Transactions Background Part 6: Retryable Writes

Recent features in MongoDB such as multi-document ACID transactions have required foundational enhancements in MongoDB to enable them. One of these foundational changes is the ability to perform retryable writes.

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Also in the Transactions Background series:

Summary

By allowing a driver to retry the exact same write safely, without the danger of the server re-applying the write operation, we make it possible for clients to operate more reliably, while reducing the amount of code needed to implement error handling.

Background

When a driver sends a write to a server and an error is raised, it is not always possible to tell if that error came as the write went to the server or as the acknowledgment was being returned. That means it’s also not possible to tell if the server acted on the write command or not.

Consider, for example, a write which will increment a field. The client’s driver could send that request to the server, the server act upon it, but before returning results to the client the connection is lost. On the server, the field has been incremented but the client’s driver has no indication of this. If it sends the write again assuming the connection had failed before it reached the server, then the field would be incremented again. That is an assumption that is bound to fail to be true though. The client itself could try and work out, from the database state, if the write had been applied but that too is fraught with numerous ways to fail.

Retryable Writes: On The Client

Enter the retryable write; this is a write which can be sent multiple times and yet only be applied exactly once. This is implemented at the driver level, by using a connection setting of retryWrites, and requires the write operation to be at least acknowledged (writeConcern > 0). There are a specific set of operations which can use retryable writes. Since MongoDB 4.0, the transaction commit and abort operations have also been retryable, but they retry automatically rather than being specifically enabled in the driver. In all cases, there will only be one attempt to retry the write. Drivers will not keep retrying and therefore the retryable write is specifically good for transient network errors or primary elections, rather than persistent connection issues. A write will be sent to the server with a logical session id (2), and a transaction id.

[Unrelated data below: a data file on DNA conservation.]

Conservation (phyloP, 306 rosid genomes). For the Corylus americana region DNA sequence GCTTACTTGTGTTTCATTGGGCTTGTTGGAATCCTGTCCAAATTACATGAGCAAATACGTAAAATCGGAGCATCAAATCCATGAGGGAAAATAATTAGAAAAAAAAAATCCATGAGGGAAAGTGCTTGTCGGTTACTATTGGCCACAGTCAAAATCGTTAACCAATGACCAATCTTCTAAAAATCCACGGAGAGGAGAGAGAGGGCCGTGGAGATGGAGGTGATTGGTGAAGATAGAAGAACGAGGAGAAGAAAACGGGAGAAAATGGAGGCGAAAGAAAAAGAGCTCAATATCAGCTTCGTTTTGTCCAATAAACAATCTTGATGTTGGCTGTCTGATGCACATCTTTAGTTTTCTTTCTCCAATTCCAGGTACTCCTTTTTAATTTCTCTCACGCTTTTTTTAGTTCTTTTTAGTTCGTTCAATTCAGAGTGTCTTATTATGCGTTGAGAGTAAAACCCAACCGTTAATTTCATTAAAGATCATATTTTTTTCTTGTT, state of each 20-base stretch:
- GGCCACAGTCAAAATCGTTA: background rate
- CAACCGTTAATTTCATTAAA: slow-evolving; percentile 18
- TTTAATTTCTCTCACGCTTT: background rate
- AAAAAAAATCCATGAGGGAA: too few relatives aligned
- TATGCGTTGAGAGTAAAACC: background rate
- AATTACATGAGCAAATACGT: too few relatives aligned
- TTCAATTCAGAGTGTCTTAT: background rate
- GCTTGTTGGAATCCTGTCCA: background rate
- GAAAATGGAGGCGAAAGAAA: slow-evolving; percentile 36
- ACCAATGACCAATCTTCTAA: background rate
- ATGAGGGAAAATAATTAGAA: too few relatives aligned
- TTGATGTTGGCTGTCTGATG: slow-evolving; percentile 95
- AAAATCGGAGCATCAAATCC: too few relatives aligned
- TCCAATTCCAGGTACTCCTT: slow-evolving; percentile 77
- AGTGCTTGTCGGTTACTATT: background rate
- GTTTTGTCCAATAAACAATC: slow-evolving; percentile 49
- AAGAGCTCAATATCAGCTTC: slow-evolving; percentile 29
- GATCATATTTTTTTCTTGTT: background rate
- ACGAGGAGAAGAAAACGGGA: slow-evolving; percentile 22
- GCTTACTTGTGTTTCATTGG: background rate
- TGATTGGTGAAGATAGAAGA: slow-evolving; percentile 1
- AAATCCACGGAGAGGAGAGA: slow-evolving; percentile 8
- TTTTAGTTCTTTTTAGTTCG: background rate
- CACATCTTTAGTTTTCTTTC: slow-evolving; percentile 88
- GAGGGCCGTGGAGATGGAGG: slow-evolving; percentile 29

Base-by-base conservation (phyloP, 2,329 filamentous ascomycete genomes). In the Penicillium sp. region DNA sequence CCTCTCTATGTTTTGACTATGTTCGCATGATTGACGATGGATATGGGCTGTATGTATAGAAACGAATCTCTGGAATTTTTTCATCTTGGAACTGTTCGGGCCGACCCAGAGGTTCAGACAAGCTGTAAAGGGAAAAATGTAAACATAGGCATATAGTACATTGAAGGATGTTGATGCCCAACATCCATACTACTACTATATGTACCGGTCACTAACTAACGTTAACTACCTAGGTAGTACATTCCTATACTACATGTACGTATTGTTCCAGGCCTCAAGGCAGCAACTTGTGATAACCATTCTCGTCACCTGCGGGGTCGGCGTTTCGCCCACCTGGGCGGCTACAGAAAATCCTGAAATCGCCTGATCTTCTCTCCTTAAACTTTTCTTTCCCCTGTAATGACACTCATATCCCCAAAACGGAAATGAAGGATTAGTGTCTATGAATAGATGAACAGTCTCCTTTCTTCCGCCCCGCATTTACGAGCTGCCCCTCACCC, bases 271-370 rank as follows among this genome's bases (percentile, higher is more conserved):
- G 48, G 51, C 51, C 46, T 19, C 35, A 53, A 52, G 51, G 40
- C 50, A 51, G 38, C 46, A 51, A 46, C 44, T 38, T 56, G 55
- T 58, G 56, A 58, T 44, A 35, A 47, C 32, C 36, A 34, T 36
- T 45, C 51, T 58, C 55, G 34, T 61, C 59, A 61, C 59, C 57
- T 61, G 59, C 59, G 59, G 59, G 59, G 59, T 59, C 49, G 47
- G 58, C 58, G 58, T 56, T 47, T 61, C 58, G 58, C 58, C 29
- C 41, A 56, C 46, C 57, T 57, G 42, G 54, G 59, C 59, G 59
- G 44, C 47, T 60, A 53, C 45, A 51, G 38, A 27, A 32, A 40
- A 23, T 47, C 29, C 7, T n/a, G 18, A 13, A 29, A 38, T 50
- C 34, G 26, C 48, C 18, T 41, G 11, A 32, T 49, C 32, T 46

Retryable Writes: On The Primary

When the write arrives at the server, it is now checked against the transaction table. This is a list of logical sessions ids, last seen transaction ids and pointers into the oplog where that operation was recorded. If there’s a match to the logical session id and transaction id, then the logic of retryable writes says this is a retry. A result is compiled that the previous successful write operation would have generated and its this result that is sent back to the client as an acknowledgement.

If there isn’t a match in the transaction table, then the write operation is presumed new. It is applied and an entry appears in the oplog. The transaction table is them updated against that session id with the transaction id and a pointer to that new oplog entry. And then the acknowledgement is returned to the client.

Retryable Writes: On The Secondary

Secondary nodes do not handle writes until there’s a failover and one of them then takes over as primary. If that happens without changes, the secondary has an empty transaction table and at that point it can’t tell if an operation has previously happened. The solution to this is to replicate the transaction table. Unlike other replication operations, this is integrated into each write recorded in the oplog. Each gets the logical session id and transaction id sufficient that the secondary can build its own transaction table, correct right up to the particular oplog entry.

Then, when there is a primary failover and the secondary steps in, there is a complete transaction table too as well as a replica of the data, ready to go.

Retryable Writes and Transactions

Retryable writes are a foundation for the same retry mechanism which transactions use. As noted, the commit and abort operations are both retryable, but the retry is for the entire transaction as a single operation, unlike the retryable writes previously mentioned. This provides MongoDB with a way of eliminating transient network faults or primary elections from preventing transactions being committed committing of transactions.

This is the last part of the Transactions Background series - for now.

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